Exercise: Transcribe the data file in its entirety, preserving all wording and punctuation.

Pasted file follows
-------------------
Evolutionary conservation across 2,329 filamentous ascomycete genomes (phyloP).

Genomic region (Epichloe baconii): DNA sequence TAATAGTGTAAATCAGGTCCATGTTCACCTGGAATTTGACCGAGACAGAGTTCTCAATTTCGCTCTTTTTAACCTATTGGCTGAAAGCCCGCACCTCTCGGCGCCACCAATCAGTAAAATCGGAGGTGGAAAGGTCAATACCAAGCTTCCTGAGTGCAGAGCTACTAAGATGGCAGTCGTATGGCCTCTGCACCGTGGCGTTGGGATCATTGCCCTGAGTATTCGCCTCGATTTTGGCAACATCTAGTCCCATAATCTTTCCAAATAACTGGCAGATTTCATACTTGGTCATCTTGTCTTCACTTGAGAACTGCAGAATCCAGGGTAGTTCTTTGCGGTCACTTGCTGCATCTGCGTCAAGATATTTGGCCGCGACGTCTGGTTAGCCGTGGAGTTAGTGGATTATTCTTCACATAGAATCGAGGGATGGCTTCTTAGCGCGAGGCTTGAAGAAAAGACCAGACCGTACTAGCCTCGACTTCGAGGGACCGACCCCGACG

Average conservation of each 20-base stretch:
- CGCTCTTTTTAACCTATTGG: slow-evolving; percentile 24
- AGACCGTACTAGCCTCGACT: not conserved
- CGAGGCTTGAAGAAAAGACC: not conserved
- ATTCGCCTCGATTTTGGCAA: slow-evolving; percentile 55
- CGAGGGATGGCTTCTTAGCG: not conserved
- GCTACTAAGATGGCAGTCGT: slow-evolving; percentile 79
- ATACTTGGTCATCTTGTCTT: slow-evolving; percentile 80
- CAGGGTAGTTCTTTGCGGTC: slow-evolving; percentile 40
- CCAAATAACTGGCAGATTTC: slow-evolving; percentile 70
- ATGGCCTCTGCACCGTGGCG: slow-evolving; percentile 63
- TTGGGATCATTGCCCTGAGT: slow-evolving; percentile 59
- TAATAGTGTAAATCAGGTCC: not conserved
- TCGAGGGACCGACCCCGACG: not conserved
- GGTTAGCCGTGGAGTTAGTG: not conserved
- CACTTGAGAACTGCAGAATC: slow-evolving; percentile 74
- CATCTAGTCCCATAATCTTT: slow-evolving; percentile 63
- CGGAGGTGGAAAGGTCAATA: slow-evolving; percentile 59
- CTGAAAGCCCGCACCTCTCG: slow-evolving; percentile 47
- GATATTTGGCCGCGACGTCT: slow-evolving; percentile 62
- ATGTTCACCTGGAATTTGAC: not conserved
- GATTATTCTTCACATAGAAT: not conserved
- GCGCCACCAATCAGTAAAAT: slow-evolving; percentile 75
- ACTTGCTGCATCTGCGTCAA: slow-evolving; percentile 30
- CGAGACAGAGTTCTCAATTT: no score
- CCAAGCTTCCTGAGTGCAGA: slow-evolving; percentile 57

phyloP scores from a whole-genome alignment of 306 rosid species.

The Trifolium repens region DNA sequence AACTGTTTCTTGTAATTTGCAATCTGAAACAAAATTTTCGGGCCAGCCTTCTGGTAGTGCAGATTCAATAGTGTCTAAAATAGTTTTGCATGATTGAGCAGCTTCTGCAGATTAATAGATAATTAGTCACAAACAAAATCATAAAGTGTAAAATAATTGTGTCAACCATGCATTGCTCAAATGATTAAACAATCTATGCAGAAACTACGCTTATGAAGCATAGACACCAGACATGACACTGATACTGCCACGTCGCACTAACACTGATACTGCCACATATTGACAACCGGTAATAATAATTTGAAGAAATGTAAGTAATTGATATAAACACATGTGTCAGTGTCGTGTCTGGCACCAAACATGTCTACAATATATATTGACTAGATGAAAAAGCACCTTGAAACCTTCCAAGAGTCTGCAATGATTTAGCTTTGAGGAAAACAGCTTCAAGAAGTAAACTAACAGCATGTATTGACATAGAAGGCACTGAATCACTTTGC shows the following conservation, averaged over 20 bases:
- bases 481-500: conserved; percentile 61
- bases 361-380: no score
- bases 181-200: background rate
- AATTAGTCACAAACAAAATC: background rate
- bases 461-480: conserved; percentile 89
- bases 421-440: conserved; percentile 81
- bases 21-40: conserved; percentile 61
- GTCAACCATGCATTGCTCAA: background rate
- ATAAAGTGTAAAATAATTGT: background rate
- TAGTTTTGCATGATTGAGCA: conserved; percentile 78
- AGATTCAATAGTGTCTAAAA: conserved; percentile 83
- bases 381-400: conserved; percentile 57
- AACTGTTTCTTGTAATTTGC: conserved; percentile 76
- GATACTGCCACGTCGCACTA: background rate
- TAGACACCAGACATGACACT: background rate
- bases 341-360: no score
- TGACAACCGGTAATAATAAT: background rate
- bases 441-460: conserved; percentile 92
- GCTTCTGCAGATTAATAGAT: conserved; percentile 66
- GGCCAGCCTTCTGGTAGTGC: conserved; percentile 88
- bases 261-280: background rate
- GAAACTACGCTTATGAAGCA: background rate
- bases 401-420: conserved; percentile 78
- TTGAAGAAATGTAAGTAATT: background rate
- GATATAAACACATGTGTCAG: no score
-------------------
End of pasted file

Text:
Evolutionary conservation across 2,329 filamentous ascomycete genomes (phyloP).

Genomic region (Epichloe baconii): DNA sequence TAATAGTGTAAATCAGGTCCATGTTCACCTGGAATTTGACCGAGACAGAGTTCTCAATTTCGCTCTTTTTAACCTATTGGCTGAAAGCCCGCACCTCTCGGCGCCACCAATCAGTAAAATCGGAGGTGGAAAGGTCAATACCAAGCTTCCTGAGTGCAGAGCTACTAAGATGGCAGTCGTATGGCCTCTGCACCGTGGCGTTGGGATCATTGCCCTGAGTATTCGCCTCGATTTTGGCAACATCTAGTCCCATAATCTTTCCAAATAACTGGCAGATTTCATACTTGGTCATCTTGTCTTCACTTGAGAACTGCAGAATCCAGGGTAGTTCTTTGCGGTCACTTGCTGCATCTGCGTCAAGATATTTGGCCGCGACGTCTGGTTAGCCGTGGAGTTAGTGGATTATTCTTCACATAGAATCGAGGGATGGCTTCTTAGCGCGAGGCTTGAAGAAAAGACCAGACCGTACTAGCCTCGACTTCGAGGGACCGACCCCGACG

Average conservation of each 20-base stretch:
- CGCTCTTTTTAACCTATTGG: slow-evolving; percentile 24
- AGACCGTACTAGCCTCGACT: not conserved
- CGAGGCTTGAAGAAAAGACC: not conserved
- ATTCGCCTCGATTTTGGCAA: slow-evolving; percentile 55
- CGAGGGATGGCTTCTTAGCG: not conserved
- GCTACTAAGATGGCAGTCGT: slow-evolving; percentile 79
- ATACTTGGTCATCTTGTCTT: slow-evolving; percentile 80
- CAGGGTAGTTCTTTGCGGTC: slow-evolving; percentile 40
- CCAAATAACTGGCAGATTTC: slow-evolving; percentile 70
- ATGGCCTCTGCACCGTGGCG: slow-evolving; percentile 63
- TTGGGATCATTGCCCTGAGT: slow-evolving; percentile 59
- TAATAGTGTAAATCAGGTCC: not conserved
- TCGAGGGACCGACCCCGACG: not conserved
- GGTTAGCCGTGGAGTTAGTG: not conserved
- CACTTGAGAACTGCAGAATC: slow-evolving; percentile 74
- CATCTAGTCCCATAATCTTT: slow-evolving; percentile 63
- CGGAGGTGGAAAGGTCAATA: slow-evolving; percentile 59
- CTGAAAGCCCGCACCTCTCG: slow-evolving; percentile 47
- GATATTTGGCCGCGACGTCT: slow-evolving; percentile 62
- ATGTTCACCTGGAATTTGAC: not conserved
- GATTATTCTTCACATAGAAT: not conserved
- GCGCCACCAATCAGTAAAAT: slow-evolving; percentile 75
- ACTTGCTGCATCTGCGTCAA: slow-evolving; percentile 30
- CGAGACAGAGTTCTCAATTT: no score
- CCAAGCTTCCTGAGTGCAGA: slow-evolving; percentile 57

phyloP scores from a whole-genome alignment of 306 rosid species.

The Trifolium repens region DNA sequence AACTGTTTCTTGTAATTTGCAATCTGAAACAAAATTTTCGGGCCAGCCTTCTGGTAGTGCAGATTCAATAGTGTCTAAAATAGTTTTGCATGATTGAGCAGCTTCTGCAGATTAATAGATAATTAGTCACAAACAAAATCATAAAGTGTAAAATAATTGTGTCAACCATGCATTGCTCAAATGATTAAACAATCTATGCAGAAACTACGCTTATGAAGCATAGACACCAGACATGACACTGATACTGCCACGTCGCACTAACACTGATACTGCCACATATTGACAACCGGTAATAATAATTTGAAGAAATGTAAGTAATTGATATAAACACATGTGTCAGTGTCGTGTCTGGCACCAAACATGTCTACAATATATATTGACTAGATGAAAAAGCACCTTGAAACCTTCCAAGAGTCTGCAATGATTTAGCTTTGAGGAAAACAGCTTCAAGAAGTAAACTAACAGCATGTATTGACATAGAAGGCACTGAATCACTTTGC shows the following conservation, averaged over 20 bases:
- bases 481-500: conserved; percentile 61
- bases 361-380: no score
- bases 181-200: background rate
- AATTAGTCACAAACAAAATC: background rate
- bases 461-480: conserved; percentile 89
- bases 421-440: conserved; percentile 81
- bases 21-40: conserved; percentile 61
- GTCAACCATGCATTGCTCAA: background rate
- ATAAAGTGTAAAATAATTGT: background rate
- TAGTTTTGCATGATTGAGCA: conserved; percentile 78
- AGATTCAATAGTGTCTAAAA: conserved; percentile 83
- bases 381-400: conserved; percentile 57
- AACTGTTTCTTGTAATTTGC: conserved; percentile 76
- GATACTGCCACGTCGCACTA: background rate
- TAGACACCAGACATGACACT: background rate
- bases 341-360: no score
- TGACAACCGGTAATAATAAT: background rate
- bases 441-460: conserved; percentile 92
- GCTTCTGCAGATTAATAGAT: conserved; percentile 66
- GGCCAGCCTTCTGGTAGTGC: conserved; percentile 88
- bases 261-280: background rate
- GAAACTACGCTTATGAAGCA: background rate
- bases 401-420: conserved; percentile 78
- TTGAAGAAATGTAAGTAATT: background rate
- GATATAAACACATGTGTCAG: no score